Fujitsu’s new Lifebook U904 ultrabook is a portable notebook that measures about 0.6 inches thick and weighs about 3.1 pounds. But Fujitsu didn’t skimp on the hardware to keep things thin and light.

The notebook is powered by an Intel Haswell processor and features a 14 inch, 3200 x 1800 pixel IGZO display.

fujitsu lifebook u904

The Fujitsu Lifebook U904 is available with a choice of Intel Core i5 or Core i7 processors with Intel HD 44000 graphics, up to 8GB of RAM, and either a 500GB hard drive with 16GB of solid state cache or up to 512GB of storage with a solid state drive.

Fujitsu’s ultrabook has 2 USB 3.0 ports, an Ethernet jack, headset jack, 802.11a/b/g/n WiFi, Bluetooth, and optional 3G and 4G mobile broadband. As a notebook aimed at business customers, it’s available with Windows 8.1, Windows 8.1 Pro, and Windows 7 Pro.

Measuring 13″  x 9.1″ x 0.6″, the Fujitsu Lifebook U904 is one of the thinnest 14 inch ultrabooks around.

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11 replies on “Fujitsu launches LifeBook U904 ultrabook with 3200 x 1800 pixel display”

  1. I have the Samsung 13 inch with similar resolution. Completely unusable. We have reached a point where laptops can offer too much resolution.

  2. Has Fujitsu found it in their heart to use better materials for the case of this laptop? Or are they continuing to make plastic clunkers?

  3. No mention of a touchscreen nor terribly glossy display so might have a wonderful matte screen.

    1. They are offering 2 options, 1 glossy mirror touchscreen and 1 matte screen of awesomeness. The full specs and options are already on their website.

  4. That’s a lot of pixels for such a small display.

    I wonder what the battery life is like.

    1. Extra pixels take a negligible amount of extra power, as long as the display isn’t getting bigger. Common misconception.

      Except if you’re running 3D games at the higher resolution, then your GPU will eat a lot more power.

      But with the weak GPUs in ultrabooks, you’d just combine 4 pixels into one, ending up with a 900p resolution free of scaling artifacts and driven by your GPU more easily than the common 1080p displays.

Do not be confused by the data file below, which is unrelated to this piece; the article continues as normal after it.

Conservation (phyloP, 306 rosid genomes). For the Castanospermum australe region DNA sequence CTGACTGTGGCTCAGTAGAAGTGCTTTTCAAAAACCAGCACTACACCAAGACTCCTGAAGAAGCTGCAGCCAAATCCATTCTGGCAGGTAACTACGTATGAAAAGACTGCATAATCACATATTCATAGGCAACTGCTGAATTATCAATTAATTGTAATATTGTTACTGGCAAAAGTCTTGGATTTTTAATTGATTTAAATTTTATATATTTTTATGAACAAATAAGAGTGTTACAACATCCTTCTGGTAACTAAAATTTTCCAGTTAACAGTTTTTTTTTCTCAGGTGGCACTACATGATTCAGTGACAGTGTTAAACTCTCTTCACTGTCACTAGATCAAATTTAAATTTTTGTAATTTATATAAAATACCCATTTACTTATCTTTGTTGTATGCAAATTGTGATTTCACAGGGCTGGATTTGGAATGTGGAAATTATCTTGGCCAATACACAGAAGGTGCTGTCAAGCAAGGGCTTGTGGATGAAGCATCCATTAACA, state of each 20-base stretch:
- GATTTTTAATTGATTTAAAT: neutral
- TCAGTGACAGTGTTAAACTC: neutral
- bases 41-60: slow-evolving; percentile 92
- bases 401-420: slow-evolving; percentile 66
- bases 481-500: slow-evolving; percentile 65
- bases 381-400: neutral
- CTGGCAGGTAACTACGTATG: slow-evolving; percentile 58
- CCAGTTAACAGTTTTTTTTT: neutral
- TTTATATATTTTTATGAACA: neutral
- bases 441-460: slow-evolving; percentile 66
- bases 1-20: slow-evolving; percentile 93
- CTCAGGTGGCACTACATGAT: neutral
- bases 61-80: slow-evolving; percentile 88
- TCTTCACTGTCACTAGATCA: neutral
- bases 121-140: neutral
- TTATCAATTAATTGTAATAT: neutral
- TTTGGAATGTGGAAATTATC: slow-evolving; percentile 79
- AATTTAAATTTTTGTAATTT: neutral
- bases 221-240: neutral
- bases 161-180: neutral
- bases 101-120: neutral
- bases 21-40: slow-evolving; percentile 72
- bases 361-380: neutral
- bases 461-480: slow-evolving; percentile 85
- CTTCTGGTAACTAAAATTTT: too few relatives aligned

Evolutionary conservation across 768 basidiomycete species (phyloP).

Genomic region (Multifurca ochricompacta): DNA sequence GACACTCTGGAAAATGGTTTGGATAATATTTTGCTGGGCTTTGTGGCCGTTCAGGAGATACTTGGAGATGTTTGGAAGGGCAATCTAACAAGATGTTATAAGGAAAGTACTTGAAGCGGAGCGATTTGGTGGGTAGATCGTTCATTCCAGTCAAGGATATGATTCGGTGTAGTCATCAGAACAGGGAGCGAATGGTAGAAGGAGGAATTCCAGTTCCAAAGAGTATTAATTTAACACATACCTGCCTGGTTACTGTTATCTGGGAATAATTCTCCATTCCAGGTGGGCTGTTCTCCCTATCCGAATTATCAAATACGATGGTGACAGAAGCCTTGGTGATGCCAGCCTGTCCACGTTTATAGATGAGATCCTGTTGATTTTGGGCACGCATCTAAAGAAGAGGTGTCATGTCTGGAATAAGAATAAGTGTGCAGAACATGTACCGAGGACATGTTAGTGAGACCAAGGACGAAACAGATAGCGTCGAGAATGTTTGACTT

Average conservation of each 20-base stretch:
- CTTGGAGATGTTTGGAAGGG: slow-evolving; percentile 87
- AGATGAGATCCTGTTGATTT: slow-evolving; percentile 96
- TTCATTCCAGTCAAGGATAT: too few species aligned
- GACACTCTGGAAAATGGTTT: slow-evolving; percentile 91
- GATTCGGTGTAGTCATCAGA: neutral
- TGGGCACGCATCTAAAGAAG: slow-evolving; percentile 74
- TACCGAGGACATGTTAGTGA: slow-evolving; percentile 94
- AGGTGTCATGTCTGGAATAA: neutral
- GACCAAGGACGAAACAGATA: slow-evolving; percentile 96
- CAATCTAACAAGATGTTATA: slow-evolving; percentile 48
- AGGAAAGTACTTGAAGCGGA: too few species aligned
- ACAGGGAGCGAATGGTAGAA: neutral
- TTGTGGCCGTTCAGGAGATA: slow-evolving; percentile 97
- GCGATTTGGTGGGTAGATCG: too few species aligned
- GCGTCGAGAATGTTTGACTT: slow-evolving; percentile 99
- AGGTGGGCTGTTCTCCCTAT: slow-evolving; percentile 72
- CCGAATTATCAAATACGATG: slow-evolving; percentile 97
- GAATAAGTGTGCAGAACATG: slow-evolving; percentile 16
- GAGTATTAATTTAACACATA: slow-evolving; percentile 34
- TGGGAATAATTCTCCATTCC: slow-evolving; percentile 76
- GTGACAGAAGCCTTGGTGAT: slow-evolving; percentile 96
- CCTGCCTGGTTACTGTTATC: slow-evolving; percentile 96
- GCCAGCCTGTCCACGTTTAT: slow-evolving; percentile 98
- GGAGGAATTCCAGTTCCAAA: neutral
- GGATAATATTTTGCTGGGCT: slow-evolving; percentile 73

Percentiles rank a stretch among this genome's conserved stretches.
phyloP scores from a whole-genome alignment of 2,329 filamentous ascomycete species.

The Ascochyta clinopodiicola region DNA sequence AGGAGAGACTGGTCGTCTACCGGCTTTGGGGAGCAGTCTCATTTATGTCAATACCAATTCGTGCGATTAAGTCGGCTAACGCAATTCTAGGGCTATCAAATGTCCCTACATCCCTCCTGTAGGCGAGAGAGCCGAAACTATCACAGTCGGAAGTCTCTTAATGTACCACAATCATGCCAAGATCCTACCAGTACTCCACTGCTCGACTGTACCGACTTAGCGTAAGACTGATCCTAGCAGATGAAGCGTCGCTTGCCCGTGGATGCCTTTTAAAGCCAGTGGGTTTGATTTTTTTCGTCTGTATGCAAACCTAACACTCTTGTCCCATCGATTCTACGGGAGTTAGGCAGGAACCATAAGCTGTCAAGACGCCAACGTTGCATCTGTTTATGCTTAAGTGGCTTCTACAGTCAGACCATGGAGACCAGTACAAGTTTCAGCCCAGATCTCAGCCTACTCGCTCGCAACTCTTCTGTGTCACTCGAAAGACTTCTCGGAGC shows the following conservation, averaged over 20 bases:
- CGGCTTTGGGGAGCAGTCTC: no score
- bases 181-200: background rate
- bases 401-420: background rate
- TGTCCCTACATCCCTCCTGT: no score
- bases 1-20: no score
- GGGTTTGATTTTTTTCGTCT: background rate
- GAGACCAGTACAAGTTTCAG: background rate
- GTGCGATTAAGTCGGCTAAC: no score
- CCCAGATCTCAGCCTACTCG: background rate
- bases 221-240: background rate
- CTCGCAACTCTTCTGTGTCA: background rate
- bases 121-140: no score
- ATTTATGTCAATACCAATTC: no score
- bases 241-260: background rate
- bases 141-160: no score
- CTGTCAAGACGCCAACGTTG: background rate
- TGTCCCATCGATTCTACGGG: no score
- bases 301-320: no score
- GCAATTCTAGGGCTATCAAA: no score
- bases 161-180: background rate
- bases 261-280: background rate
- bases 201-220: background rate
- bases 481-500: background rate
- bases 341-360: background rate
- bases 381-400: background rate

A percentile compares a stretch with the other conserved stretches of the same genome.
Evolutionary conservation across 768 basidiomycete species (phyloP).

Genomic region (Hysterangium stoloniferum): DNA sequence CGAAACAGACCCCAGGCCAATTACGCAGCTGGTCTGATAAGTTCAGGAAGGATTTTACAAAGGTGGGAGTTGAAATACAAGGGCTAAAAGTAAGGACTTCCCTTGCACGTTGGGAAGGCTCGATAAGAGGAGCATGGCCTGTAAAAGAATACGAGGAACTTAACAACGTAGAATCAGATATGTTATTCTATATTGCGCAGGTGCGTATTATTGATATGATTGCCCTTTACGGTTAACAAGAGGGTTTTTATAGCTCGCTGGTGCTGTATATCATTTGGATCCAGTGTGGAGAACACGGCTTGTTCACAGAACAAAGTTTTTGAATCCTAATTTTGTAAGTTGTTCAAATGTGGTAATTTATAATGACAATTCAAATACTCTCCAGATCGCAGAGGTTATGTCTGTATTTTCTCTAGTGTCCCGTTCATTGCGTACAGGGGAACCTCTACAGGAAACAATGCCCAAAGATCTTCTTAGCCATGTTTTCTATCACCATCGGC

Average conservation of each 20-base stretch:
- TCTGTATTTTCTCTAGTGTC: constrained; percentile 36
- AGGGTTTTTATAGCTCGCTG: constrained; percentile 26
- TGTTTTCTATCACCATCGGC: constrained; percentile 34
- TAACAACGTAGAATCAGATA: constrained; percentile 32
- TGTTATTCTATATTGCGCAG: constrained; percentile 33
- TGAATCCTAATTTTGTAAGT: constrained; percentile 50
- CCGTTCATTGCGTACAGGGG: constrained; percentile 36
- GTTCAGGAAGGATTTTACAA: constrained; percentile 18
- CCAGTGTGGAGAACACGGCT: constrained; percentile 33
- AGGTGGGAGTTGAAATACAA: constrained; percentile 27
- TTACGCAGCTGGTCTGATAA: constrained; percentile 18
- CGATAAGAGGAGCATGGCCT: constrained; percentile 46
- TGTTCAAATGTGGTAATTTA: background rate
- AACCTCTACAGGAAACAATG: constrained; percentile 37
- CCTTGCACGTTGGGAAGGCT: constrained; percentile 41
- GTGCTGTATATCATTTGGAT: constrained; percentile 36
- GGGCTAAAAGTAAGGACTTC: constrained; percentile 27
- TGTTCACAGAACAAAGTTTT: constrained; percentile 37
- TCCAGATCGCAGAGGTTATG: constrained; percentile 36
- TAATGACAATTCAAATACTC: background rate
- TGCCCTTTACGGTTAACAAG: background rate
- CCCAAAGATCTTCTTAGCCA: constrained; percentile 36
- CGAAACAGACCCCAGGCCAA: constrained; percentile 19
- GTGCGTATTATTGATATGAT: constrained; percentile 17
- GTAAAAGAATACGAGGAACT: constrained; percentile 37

1. Hmm… Last time I checked the higher pixel density made the filters that allow each sub-pixel to display colors absorb more light, which then requires a brighter backlight, which DOES drain the battery pretty heavily. I dind’t think IGZO fixed that, just decreased the time the crystals took to flex and allowed the screen to be bonded directly to the cover glass to reduce glare and make the unit far more likely to break and requiring a complete panel replacement if it does… But that could just be Apple’s version.

        The 2 main issues I see with this is that 8.1 isn’t quite out yet, and until it hits, Windows doesn’t have proper DPI scaling. And then you’re stuck using Windows 8…

        And the GPU is anemic and isn’t going to be able to drive that. You’re going to see screen tearing just rendering web pages… Which will make the GPU turbo, which will constrain the CPU and drain the battery faster… Vicious cycle.

        I have yet to be impressed with a high DPI computer that wasn’t made by Apple or was running Android.

        Pretty sure this one will disappoint as well… That GPU practically guarantees it.

        1. IGZO does reduce battery usage, according to sharp:

          “IGZO contributes to the dramatic leap in the energy efficiency of digital devices, resulting in substantially longer battery life for mobile users. When displaying still images, it achieves power savings of a staggering eighty to ninety percent* by pausing the driving signals to maintain the same image”

          And 8.1 will come out this month. The u904 comes out next month. The GPU will be able to handle the resolution with no issues. Now if you plan to play games at that resolution that is another story, but this is a business laptop, not a gaming laptop.

      2. Wrong. Higher density displays generally need significantly brighter backlights to achieve equivalent display brightness. Display backlighting is a significant portion of the power budget on a low-power laptop or tablet.

        This device is somewhat unusual though for using an IGZO display though, which allows more light to pass and therefore can use a less powerful backlight.

    2. According to their site 10 hours. If you need more, they have a 13″ S904 with 24 hours battery life.

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